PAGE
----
NFI Proteins Are Required for Multiple Stages of CGN Maturation

A further outgrowth of studies on Gabra6 gene regulation was the finding that NFI proteins are highly enriched in the mouse cerebellum [45]. These results suggested that the NFI family may play an important role in the maturation of CGNs more generally. To more fully explore this question, we first determined the expression of the different NFI family members in the postnatal cerebellum [44]. Based on indirect immunofluorescence, NFIA, NFIB, and NFIX were localized to the nucleus in immature CGNs within the PMZ as well as in fusiform, migrating cells in the ML and in post-migratory cells in the IGL. In contrast, immunostaining was generally weak and diffuse in the proliferative outer EGL containing CGNPs. Thus, NFI proteins are localized to the nucleus from the early onset of postmitotic CGN differentiation and throughout their subsequent development. This suggested a potential role for these factors at multiple stages of postmitotic CGN maturation.

Using lentiviral delivery of an NFI dominant repressor into CGN re-aggregate cultures, NFI trans-activation was shown to be dispensable for CGNP proliferation, but in contrast was critical for axon outgrowth [44]. Remarkably, this dependence of axon outgrowth on NFI was not observed in fully dissociated CGN cultures, suggesting a requirement for homotypic cell–cell interactions in these downstream actions. This was subsequently supported by identification of mediators of NFI effects on axonogenesis (see below). Besides axon extension, migration of post-mitotic CGNs from re-aggregates was severely inhibited by repression of NFI function. This migratory requirement was also supported by Transwell migration assays using the NFI dominant repressor lentivirus. Finally, the effects of NFI disruption on axon extension and migration were further confirmed in situ using retroviral delivery of the NFI dominant repressor into CGNPs within the EGL of early postnatal mouse cerebellar slices. The dominant repressor induced defasciculation of forming parallel fibers within the PMZ/ML, with many fibers extending aberrantly towards the EGL and IGL. This indicated a primary role for NFI trans-activation in both the extension as well as the orientation of parallel fibers. Further, disruption of NFI function also dramatically inhibited radial migration of CGNs from the EGL/PMZ to the IGL, consistent with cell culture findings.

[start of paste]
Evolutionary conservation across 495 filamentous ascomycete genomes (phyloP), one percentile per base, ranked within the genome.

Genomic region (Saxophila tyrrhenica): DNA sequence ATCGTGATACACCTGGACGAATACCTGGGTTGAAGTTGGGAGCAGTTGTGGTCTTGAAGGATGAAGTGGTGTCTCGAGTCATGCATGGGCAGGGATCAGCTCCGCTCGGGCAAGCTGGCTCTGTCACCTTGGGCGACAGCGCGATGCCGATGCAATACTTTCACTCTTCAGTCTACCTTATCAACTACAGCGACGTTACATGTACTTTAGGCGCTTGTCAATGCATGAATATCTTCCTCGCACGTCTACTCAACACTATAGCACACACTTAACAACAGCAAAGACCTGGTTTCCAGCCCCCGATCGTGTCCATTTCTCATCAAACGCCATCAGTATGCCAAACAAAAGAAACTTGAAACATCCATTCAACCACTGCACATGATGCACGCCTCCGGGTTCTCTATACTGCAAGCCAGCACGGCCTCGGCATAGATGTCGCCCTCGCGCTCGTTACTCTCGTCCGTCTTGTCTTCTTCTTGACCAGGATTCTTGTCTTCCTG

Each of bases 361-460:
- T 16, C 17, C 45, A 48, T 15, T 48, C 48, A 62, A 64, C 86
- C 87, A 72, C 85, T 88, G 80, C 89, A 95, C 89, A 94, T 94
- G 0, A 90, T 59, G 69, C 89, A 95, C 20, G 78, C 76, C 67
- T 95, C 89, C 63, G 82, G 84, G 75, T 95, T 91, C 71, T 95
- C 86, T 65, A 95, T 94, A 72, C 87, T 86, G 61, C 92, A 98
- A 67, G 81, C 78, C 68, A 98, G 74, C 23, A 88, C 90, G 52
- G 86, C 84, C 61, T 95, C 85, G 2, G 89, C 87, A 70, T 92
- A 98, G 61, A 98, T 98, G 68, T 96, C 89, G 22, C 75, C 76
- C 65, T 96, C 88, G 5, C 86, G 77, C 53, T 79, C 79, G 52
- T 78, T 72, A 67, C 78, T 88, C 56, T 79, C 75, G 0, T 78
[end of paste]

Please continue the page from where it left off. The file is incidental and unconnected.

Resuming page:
In addition to the requirement for NFI function in these relatively early postmitotic differentiation events, dominant repressor studies also implicated this family in CGN dendrite formation [44]. Both the lengths as well as the number of dendritic processes were reduced in CGN cultures. Interestingly, these late-differentiation effects were not dependent on cell–cell contacts but occurred in fully dissociated cultures, in contrast to axon extension. Together, these findings strongly indicated a vital role for NFI proteins in numerous phases of CGN development, namely, axonogenesis, radial migration, and dendritogenesis.

Functional analyses were subsequently extended to the developing cerebellum using NFI knockout mice. These studies largely confirmed our culture findings and established the functional importance of specific NFI family members [44]. NFIA null mice survive to ~P20, permitting analysis of the major CGN developmental events. Grossly, foliation of the forming cerebellum was altered in these knockout mice, with lobules I–V being under-developed and lobules VI–VII poorly differentiated. Parallel fiber extension was also dramatically shortened in these mice and most axons were misoriented, indicating a central role for NFIA in parallel fiber extension as well as alignment. In addition, ectopic and radially migrating fusiform CGNs were still evident within the ML of the P17 NFIA null cerebellum, with a significant number of postmitotic CGNs remaining in a residual EGL/PMZ region that was not apparent in wild-type mice of the same age. This suggested a delay in the postmitotic maturation of CGNs, resulting in persistent radial migration.